Raga Lakshana – Vamsavati – A Sequel

Raga Lakshana – Vamsavati – A Sequel – Ravi Rajagopalan

Preface:

Since the original post and the feedbacks that were received, an update to the post had become imperative. This sequel is intended to cover 3 areas:

  1. Update the discography by providing audio links to the renditions, to illustrate raga lakshana as found in the Dikshitar kriti “Bhaktavatsalam”
  2. Consider one other rendition, that of “Bhaktavatsalam” by Vid Kalpagam Svaminathan, to complete the analysis.
  3. Discuss in brief the raga lakshana of 2 ragas allied to Vamsavati, namely Mandhari and Vijayavasantam.

Audio Links:

  1. Here is the link to the Semmangudi Srinivasa Iyer’s rendition: Bhaktavatsalam – SSI .
  2. Here is the link to the rendering of the same composition by a lady duet (not by Lalitha Sivakumar as the label/link says), probably the Mambalam Sisters: Bakthavatsalam – Duet .
  3. Here is the link to the rendition of Vid. Kalpagam Svaminathan: Bhaktavatsalam – Vamsavati -KSw
  4. Here is the link to the rendition of the other Vamsavati kriti of Dikshitar, “Vamsavati Sivyuvati” by Vid Kalpagam Svaminathan: Vamsavati – Sivayuvati – KSw

Observations:

Since the original blog post, I have heard the rendering of “Baktavatsalam” by Vid. Kalpagam Svaminathan. Her rendering closely follows the notation in the SSP. I invite the attention to pR1S that she emphasizes as in the notation, which is the motif that Dikshitar has employed in his Vamsavati. She intones the D3N3 in all the 3 places. The intonation is similar to the one found in her rendition of the other Vamsavati kriti “Vamsavati Sivayuvati”. One other observation is that in some places where PNS is notated in SSP, one hears PNDNS (as in the place paakashasa naadi).

I also invite the attention to the D3N3 intonation ( the lyric “vataka”) in the kriti rendered by the lady duet in the recording, around the madhyamkala portion in the carana, as in “…Sushobito utpala vataka sthitam suramaya…..”,which I believe is fairly close to the way in which it can be rendered to bring out the SND/NS which is notated for Vamsavati. The depth and extent of intonation, the interpretation of the notation or how it was taught/learnt (the patantharam in other words) are relevant factors, which makes this exercise of determining D3N3 intonation very subjective.

That said, the most relevant factor in the intonation of D3 in succession to N3 “adequately”, is melody and aesthetics. From an acoustic/aural perspective, the D3 sruti occupies the level of 9/5, with the Madhya shadja at 1, pancama at 1.5 and tara shadja at 2. In fact Prof N S Ramachandran says that with shadja at 256 vibrations per sec, D3 would be at 474 Hz.1 or 50/27 (not 9/5) for Naganandhini mela¹. Let’s consider the scenario where the vocalist prepares to execute the sND/Ns sancara. He starts off at the tara shadja(factor 2 or 512 Hz) and then “jump” to N3(15/8 or about 480 Hz). Now from N3 position the short downward journey to D3 (460 Hz) is to be executed via the erakka jaaru or the downward glide. This is not a “jump” but a downward glide & so all the microtones in that band 480Hz-460Hz should be heard when one executes the N3D3 and then rise back to the N3 sruti and then on to tara shadja.Needless to say the 480Hz-460Hz jaaru is the key component which has to be rendered in an aurally aesthetic manner. Thus the intonation of D3 will be weak if the drop in frequency from N3 level is small /inadequate to touch the D3 sruti zone (around the 460Hz) or where the vidvan jumps over to the D2 sruti level to gloss it over.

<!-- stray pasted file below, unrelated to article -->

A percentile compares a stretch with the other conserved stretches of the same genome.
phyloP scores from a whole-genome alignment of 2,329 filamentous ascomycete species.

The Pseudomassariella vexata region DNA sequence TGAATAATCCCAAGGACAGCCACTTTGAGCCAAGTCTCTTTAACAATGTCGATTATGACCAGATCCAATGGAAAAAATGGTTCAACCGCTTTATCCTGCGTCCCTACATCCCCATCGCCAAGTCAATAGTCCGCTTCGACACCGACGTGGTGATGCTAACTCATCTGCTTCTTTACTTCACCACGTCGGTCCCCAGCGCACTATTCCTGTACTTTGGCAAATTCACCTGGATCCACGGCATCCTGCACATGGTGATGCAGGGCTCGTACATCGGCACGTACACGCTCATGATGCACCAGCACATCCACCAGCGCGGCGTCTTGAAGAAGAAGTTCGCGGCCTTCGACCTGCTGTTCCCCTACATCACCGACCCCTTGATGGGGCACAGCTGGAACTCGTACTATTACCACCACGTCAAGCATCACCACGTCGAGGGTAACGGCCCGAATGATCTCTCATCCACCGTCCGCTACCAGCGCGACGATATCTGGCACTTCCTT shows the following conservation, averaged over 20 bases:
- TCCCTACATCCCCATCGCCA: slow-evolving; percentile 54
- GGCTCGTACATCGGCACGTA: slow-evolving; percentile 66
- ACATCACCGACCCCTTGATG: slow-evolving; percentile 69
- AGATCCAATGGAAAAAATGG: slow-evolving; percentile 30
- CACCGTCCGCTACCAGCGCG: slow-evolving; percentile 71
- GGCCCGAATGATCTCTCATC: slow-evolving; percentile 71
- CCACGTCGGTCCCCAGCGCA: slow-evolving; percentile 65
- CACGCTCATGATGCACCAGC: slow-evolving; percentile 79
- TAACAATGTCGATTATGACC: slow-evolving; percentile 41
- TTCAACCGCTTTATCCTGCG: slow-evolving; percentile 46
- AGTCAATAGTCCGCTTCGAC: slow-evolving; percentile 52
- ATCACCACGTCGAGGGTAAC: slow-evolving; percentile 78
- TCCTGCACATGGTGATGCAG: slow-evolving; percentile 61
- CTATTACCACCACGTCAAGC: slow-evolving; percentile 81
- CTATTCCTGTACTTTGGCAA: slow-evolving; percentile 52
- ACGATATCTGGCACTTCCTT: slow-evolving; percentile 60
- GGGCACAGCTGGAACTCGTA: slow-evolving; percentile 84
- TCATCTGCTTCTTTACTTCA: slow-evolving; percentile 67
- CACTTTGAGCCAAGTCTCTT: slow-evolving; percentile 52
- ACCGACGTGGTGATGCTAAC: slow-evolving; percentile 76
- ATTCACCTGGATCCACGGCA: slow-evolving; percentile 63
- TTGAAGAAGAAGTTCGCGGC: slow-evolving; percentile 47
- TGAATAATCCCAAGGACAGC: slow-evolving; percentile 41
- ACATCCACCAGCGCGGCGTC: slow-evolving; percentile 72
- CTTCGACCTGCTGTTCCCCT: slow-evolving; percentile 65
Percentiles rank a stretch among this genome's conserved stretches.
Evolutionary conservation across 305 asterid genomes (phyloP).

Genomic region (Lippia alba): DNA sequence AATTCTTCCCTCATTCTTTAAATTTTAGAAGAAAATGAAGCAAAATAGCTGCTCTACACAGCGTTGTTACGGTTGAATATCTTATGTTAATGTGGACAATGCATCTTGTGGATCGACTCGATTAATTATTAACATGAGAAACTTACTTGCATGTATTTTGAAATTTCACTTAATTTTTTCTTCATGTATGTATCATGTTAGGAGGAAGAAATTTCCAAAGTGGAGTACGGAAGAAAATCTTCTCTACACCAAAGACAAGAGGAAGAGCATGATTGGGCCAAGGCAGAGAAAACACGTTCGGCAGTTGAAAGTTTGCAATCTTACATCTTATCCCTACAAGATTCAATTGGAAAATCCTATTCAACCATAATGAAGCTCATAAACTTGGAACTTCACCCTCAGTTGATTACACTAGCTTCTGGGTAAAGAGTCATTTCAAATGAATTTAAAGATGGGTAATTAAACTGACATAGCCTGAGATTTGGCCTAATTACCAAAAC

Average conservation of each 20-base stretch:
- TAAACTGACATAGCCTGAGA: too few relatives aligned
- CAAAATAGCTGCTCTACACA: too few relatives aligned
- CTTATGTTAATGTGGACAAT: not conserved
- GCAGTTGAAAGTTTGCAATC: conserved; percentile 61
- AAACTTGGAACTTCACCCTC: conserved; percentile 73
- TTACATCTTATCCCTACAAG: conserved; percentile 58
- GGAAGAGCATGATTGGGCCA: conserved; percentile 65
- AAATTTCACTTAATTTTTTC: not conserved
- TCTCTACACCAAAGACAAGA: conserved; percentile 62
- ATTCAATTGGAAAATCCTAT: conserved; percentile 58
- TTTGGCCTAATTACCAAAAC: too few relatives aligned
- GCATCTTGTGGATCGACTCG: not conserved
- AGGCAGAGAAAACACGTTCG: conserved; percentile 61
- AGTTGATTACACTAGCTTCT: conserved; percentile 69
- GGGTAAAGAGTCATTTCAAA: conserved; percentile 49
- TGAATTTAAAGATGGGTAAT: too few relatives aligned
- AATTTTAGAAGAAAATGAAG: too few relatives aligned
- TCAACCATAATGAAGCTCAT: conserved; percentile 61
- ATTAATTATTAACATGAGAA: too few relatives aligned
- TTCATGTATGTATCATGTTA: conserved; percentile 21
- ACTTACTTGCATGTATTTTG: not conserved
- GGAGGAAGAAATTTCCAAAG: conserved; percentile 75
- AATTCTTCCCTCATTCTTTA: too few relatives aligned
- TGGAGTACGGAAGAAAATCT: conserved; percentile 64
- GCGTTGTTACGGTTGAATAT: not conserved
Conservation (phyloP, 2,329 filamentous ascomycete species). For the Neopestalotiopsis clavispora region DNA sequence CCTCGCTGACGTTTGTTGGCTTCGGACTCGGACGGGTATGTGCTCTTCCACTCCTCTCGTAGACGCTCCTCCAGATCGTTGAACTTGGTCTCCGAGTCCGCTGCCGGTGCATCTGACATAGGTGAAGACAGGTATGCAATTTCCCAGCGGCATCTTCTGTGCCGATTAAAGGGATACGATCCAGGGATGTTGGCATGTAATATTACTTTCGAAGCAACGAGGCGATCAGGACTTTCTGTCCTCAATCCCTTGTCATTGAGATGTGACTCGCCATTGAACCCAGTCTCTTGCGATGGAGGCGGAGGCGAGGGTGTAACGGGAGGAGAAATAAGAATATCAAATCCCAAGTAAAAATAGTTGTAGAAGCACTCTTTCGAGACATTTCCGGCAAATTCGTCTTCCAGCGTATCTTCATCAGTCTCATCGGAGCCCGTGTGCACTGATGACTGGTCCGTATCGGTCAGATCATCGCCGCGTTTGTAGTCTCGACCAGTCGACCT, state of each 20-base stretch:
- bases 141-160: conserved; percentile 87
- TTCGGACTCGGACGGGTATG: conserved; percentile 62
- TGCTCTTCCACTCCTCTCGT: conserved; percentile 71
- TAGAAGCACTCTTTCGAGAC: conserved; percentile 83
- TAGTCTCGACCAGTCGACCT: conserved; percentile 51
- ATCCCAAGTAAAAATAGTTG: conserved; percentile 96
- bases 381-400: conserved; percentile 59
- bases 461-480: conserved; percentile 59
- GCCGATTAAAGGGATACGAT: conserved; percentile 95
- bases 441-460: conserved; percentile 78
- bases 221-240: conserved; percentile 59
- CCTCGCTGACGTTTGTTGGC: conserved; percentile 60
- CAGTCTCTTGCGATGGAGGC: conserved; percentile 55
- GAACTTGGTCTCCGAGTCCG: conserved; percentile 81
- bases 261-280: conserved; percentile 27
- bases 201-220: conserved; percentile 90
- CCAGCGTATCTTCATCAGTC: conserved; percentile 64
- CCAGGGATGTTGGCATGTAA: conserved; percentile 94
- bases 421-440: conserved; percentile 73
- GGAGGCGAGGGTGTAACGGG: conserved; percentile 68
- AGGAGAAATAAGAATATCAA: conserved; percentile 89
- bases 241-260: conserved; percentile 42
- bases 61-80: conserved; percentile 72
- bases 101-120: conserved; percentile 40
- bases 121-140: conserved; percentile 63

So the moot point is how strong or adequate should the intonation be & that is where subjective’ness steps in. In that context we can discuss a number of other ragas which use the D3N3 combination, but that can wait for now. In this blog post sequel, let’s quickly look at 2 melodically allied ragas of Vamsavati, both of them being much younger to Vamsavati in our music.

ALLIED RAGAS TO VAMSAVATI

 

RAGA 1 – VIJAYAVASANTAM

This raga can be said to be a creation of Tyagaraja vide his ekaika composition “Nee Cittamu”. However no mention of this raga is found in the Sangraha Cudamani. The raga and the kriti can be found from the books of S.Parthasarathy of the Tillaisthanam school of Tyagaraja’s disciples² who give its arohana and avarohana as follows:

Aro :S P M2 P D3 N3 S

Avaro: S N3 D3 N3 P M2 G3 S

However Nadamuni Pandita³ gives its Arohana and Avarohana, slightly differently as:

Aro: S M2 P D3 N3 S

Avaro: S N3 D3 P M2 G3 S

Under the sampurna mela scheme, Vijayavasantam is placed as an upanga janya under the 54th Mela Vishvambari. It’s worth noting here that the avrohana murccanas SN3D3P and SN3D3N3P will be melodically very different. The Tyagaraja composition as per the Tillaistanam sishya parampara has predominantly SN3D3N3 and D3N3S prayogas. Incidentally, one can also observe that there are patantharams/version of the composition which do not use D3. Devoid of D3 this raga will sound like Amritavarshini. The jeevasvaras of this raga are M2, D3 and N3.

There is apparently another composition, “Kamalambike” in this raga by Sri N S Ramachandran set to rupaka tala.

Discography:

I am venturing to add this section for Vijayavasantam as it sports the D3N3 combination and provides us an opportunity to understand the svarupa of this raga through the kriti of Tyagaraja. I have perused 2 available renditions of this composition.

  1. First is an excerpt of a Lec Dem by Prof S R Janakiraman on raga lakshana and a clip of his rendition of the Tyagaraja composition “Nee cittamu”.
  2. Second is the rendering of the same kriti by Vidvan Madurai G S Mani . The details of this recording are not available.

First is the demonstration of the raga itself by Prof S R Janakiraman. He has in the recent past done a number of Lec-dems on the Ekakriti ragas of Tyagaraja, including the latest one in the Music Academy during Season 2008. An album, recording one of his Lec-Dem for posterity is commercially available with his pithy analysis⁴. His delineation of the lakshana of Vijayavasantam and his rendering of “Nee Cittamu” is available therein.